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BOOK REVIEW: The Darkest Dark by Chris Hadfield, illustrated by The Fan Brothers

| 5 July 2017 | Reply

BOOK REVIEW: The Darkest Dark by Chris Hadfield, illustrated by The Fan Brothers

May 2017
Paperback, $14.99

Picture Book


Young Chris is an astronaut. A very busy astronaut. Saving the planet from aliens is much more important than taking baths or going to bed. Because at bedtime the worst sort of alien appears – darkness. But when Chris watches the first moon landing on TV, he discovers that there is a dark out in Space that is much darker than he’s used to. It’s the darkest dark ever, and he realises that the unknown can be . . . exciting!

The Darkest Dark is the debut picture book by Commander Chris Hadfield, international bestselling author of An Astronaut’s Guide to Life on Earth and You Are Here, with spectacular illustrations by illustration team The Fan Brothers. Inspired by Chris’s decision to become an astronaut after watching the Apollo 11 moon landing at age nine, The Darkest Dark is an inspiring story about facing your fears and following your dreams.


The Darkest Dark is a sweet and interesting story, gorgeously illustrated, and sure to help kids who have a fear of the dark. 

Young Chris and his dog, Albert, go on all kinds of adventures; chasing aliens, flying to Mars, navigating the universe, but Chris dreads lights out. He fears the things that wait in the dark for him, the “alien” shadows.

“You’re a big boy now,” said Chris’s father. “You have to sleep in your own bed.”
And Chris tried, he really did, but his room was dark. Very, very dark.
The kind of dark that attracts the worst sort of aliens.
But his parents meant it.
Chris. Was. Going. To. Sleep. In. His. Own. Bed. Tonight.

And despite his parents’ best efforts, he struggles to sleep in his own bed at night, even with a nightlight to keep the alien shadows at bay.

They tucked Chris in.
They turned on the night light.
They even gave him a special bell to ring if he was nervous.


Clang! Clang!


They took away the bell.

But eventually, when his chance to watch the moon landing is on the line, he manages to lie in bed quietly until he falls asleep.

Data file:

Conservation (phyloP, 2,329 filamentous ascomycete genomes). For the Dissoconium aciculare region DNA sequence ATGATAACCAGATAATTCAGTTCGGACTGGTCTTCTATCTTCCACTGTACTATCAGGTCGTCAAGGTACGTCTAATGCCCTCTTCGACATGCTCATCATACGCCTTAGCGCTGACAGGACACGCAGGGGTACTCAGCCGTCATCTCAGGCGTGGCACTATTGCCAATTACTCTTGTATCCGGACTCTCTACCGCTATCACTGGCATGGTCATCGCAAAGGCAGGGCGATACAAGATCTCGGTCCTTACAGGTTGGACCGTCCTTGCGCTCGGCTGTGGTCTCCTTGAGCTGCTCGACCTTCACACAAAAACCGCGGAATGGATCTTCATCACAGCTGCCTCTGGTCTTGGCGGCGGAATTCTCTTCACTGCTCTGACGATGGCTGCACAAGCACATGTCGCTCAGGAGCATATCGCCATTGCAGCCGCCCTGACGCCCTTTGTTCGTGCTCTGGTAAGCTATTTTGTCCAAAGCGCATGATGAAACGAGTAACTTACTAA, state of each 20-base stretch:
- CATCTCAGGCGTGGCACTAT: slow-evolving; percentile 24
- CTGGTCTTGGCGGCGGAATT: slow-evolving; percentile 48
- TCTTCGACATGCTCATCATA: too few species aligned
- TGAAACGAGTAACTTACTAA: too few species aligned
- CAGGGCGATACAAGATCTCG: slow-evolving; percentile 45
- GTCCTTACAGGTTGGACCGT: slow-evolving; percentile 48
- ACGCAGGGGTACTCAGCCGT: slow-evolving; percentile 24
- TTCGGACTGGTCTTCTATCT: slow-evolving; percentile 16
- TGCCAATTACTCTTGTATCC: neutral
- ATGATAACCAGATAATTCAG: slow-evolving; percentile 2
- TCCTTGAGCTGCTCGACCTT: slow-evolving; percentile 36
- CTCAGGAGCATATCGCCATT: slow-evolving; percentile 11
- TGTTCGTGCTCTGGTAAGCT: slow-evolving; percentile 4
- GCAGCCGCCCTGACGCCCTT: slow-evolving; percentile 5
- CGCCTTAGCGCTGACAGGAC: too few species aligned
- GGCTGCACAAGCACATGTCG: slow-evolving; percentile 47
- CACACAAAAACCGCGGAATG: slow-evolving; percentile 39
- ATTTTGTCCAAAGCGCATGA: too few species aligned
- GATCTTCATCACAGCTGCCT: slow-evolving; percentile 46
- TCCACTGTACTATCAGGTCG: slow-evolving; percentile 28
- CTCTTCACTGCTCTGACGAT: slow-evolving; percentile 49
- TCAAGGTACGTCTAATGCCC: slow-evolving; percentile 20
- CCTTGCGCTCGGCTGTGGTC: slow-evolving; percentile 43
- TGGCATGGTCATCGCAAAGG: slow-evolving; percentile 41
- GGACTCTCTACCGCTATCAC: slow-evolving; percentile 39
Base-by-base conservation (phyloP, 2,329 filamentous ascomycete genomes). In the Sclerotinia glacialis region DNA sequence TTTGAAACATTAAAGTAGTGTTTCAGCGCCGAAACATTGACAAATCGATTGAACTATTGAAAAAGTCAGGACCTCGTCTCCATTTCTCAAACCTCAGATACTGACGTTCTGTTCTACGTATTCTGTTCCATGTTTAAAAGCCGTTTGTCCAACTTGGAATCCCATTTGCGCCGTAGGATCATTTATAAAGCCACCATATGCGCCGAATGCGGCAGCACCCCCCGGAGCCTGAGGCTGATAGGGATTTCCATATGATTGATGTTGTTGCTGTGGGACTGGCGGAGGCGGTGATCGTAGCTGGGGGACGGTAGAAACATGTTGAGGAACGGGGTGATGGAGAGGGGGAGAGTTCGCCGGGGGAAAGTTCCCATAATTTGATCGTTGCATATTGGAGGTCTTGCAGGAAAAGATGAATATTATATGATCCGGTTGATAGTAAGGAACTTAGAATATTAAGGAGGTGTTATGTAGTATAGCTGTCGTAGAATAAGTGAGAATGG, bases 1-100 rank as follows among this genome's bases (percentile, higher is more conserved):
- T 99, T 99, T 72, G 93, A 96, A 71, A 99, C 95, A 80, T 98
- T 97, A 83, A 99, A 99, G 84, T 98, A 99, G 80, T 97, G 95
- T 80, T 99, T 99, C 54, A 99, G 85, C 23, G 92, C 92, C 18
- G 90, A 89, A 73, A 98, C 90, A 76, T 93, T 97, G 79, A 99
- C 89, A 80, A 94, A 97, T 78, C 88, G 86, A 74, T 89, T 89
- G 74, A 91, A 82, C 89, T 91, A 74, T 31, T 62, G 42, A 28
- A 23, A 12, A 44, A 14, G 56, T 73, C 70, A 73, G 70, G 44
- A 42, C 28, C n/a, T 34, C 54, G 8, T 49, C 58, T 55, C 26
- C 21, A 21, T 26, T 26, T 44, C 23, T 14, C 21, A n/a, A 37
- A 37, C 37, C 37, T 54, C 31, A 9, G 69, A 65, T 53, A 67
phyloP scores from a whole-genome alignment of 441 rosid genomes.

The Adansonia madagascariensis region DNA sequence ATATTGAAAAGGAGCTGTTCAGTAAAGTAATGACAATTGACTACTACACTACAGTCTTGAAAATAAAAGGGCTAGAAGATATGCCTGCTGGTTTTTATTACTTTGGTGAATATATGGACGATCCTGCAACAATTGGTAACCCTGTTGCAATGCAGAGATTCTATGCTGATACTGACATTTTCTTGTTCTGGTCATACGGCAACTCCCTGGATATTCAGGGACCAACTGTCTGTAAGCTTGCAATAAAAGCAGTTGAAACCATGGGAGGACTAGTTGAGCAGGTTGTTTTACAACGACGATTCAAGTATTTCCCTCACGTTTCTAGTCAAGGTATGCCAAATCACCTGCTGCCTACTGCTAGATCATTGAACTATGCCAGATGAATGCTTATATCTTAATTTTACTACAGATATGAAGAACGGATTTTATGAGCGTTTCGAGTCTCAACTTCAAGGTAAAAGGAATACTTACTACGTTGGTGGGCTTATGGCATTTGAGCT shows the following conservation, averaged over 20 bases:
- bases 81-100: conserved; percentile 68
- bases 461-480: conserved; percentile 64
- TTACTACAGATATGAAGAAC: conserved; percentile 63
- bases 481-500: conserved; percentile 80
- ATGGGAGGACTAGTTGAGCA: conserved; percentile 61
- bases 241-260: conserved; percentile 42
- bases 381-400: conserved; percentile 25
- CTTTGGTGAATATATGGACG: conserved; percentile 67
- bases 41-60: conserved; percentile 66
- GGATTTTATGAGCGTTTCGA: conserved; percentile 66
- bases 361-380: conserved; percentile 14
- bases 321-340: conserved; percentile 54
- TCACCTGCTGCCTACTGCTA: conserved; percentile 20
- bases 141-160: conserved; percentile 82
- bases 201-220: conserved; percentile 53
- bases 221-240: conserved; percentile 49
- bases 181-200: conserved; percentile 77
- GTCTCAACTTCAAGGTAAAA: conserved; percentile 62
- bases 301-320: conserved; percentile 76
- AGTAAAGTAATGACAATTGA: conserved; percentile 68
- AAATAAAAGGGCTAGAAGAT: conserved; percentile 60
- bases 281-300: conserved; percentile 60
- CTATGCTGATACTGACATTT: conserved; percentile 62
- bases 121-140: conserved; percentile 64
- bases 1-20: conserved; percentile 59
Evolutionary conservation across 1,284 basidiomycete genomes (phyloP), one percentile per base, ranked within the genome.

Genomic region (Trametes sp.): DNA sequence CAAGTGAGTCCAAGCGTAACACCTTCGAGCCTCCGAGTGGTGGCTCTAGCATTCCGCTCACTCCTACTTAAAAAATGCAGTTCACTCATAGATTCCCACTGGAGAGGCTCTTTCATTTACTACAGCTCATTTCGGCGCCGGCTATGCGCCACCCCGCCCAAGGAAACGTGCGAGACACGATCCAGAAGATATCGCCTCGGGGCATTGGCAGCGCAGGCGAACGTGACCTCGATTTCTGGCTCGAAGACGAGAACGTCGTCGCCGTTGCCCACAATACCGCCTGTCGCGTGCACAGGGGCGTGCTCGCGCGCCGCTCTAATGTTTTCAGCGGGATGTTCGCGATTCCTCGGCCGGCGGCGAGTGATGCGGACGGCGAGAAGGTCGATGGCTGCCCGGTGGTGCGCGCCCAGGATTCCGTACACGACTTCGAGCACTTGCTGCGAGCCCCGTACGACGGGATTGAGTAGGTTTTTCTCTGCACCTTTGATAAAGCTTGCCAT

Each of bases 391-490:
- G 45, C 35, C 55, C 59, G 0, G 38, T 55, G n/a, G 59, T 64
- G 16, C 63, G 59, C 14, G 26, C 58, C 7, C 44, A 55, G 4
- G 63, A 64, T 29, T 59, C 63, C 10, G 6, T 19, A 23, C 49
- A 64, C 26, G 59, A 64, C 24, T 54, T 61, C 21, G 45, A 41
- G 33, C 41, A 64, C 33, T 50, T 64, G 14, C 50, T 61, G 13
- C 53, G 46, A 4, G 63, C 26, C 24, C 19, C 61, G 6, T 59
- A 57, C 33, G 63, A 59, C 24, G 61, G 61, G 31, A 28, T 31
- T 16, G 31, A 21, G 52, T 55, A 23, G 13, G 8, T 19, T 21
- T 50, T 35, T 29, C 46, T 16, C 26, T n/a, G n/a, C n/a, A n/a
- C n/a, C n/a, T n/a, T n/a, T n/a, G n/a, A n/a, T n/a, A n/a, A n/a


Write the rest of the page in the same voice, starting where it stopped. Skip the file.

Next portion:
The grown-ups huddled around the TV were amazed. Their whole lives long, they’d never expected to see this sight. Even Chris (who had been to the Moon just the night before) was amazed. He’d never really noticed how dark it was there.
Outer space was the darkest dark ever.

Two thirds of this book are about Chris’s fears and struggles with the dark, but it’s the final third that really hammers the message home.

He’d seen that the darkness of the universe was so much bigger and deeper than the darkness in his room, but he was not afraid. He wanted to explore every corner of the night sky.
For the first time, Chris could see the power and mystery and velvety black beauty of the dark.

Yes, there are unknown things out there, but that doesn’t mean they should be feared, because adventure is all about discovering the unknown.


Perhaps the story is a little simplistic with an easy “solution”, but for those kids who love to look into space, and those of us who grew up doing the same, this is a sweet little story grounded in real events that are so important in the journey of humans into space and their exploration of what’s out there.

The Darkest Dark offers a look at the darkness from a different perspective. So, rather than telling kids  that there is nothing there, it looks at all the possibilities in adventure and all the things we might find when venturing past the known.

Category: Book Reviews, Other Reviews

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